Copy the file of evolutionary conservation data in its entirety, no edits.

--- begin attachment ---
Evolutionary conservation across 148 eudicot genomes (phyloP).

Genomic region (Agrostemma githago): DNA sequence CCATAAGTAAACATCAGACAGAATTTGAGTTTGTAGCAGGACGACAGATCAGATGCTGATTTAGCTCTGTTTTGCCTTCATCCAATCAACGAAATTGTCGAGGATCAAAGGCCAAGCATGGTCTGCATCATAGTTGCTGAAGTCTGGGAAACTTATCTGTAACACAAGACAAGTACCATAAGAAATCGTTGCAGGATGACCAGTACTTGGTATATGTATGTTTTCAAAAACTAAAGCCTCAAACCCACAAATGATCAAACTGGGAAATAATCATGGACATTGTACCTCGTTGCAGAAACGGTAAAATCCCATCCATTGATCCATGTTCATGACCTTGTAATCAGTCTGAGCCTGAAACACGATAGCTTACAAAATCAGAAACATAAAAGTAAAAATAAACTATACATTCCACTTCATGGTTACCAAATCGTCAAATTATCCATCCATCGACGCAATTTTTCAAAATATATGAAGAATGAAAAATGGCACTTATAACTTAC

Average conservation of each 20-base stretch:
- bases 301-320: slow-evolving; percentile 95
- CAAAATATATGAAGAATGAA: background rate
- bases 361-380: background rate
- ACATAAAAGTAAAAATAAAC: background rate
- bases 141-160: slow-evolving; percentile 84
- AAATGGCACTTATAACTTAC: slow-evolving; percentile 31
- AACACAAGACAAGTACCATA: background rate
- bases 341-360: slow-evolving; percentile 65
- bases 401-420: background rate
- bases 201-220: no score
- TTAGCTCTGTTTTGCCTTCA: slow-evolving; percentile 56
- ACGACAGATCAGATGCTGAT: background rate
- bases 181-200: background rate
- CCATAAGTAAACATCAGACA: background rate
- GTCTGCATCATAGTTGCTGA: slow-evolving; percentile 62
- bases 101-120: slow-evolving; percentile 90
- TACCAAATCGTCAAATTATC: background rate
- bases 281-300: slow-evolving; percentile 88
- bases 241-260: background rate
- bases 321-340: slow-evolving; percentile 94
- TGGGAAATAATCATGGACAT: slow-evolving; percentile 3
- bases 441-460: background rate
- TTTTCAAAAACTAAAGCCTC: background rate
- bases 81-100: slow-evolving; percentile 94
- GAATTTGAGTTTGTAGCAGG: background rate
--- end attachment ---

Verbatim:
Evolutionary conservation across 148 eudicot genomes (phyloP).

Genomic region (Agrostemma githago): DNA sequence CCATAAGTAAACATCAGACAGAATTTGAGTTTGTAGCAGGACGACAGATCAGATGCTGATTTAGCTCTGTTTTGCCTTCATCCAATCAACGAAATTGTCGAGGATCAAAGGCCAAGCATGGTCTGCATCATAGTTGCTGAAGTCTGGGAAACTTATCTGTAACACAAGACAAGTACCATAAGAAATCGTTGCAGGATGACCAGTACTTGGTATATGTATGTTTTCAAAAACTAAAGCCTCAAACCCACAAATGATCAAACTGGGAAATAATCATGGACATTGTACCTCGTTGCAGAAACGGTAAAATCCCATCCATTGATCCATGTTCATGACCTTGTAATCAGTCTGAGCCTGAAACACGATAGCTTACAAAATCAGAAACATAAAAGTAAAAATAAACTATACATTCCACTTCATGGTTACCAAATCGTCAAATTATCCATCCATCGACGCAATTTTTCAAAATATATGAAGAATGAAAAATGGCACTTATAACTTAC

Average conservation of each 20-base stretch:
- bases 301-320: slow-evolving; percentile 95
- CAAAATATATGAAGAATGAA: background rate
- bases 361-380: background rate
- ACATAAAAGTAAAAATAAAC: background rate
- bases 141-160: slow-evolving; percentile 84
- AAATGGCACTTATAACTTAC: slow-evolving; percentile 31
- AACACAAGACAAGTACCATA: background rate
- bases 341-360: slow-evolving; percentile 65
- bases 401-420: background rate
- bases 201-220: no score
- TTAGCTCTGTTTTGCCTTCA: slow-evolving; percentile 56
- ACGACAGATCAGATGCTGAT: background rate
- bases 181-200: background rate
- CCATAAGTAAACATCAGACA: background rate
- GTCTGCATCATAGTTGCTGA: slow-evolving; percentile 62
- bases 101-120: slow-evolving; percentile 90
- TACCAAATCGTCAAATTATC: background rate
- bases 281-300: slow-evolving; percentile 88
- bases 241-260: background rate
- bases 321-340: slow-evolving; percentile 94
- TGGGAAATAATCATGGACAT: slow-evolving; percentile 3
- bases 441-460: background rate
- TTTTCAAAAACTAAAGCCTC: background rate
- bases 81-100: slow-evolving; percentile 94
- GAATTTGAGTTTGTAGCAGG: background rate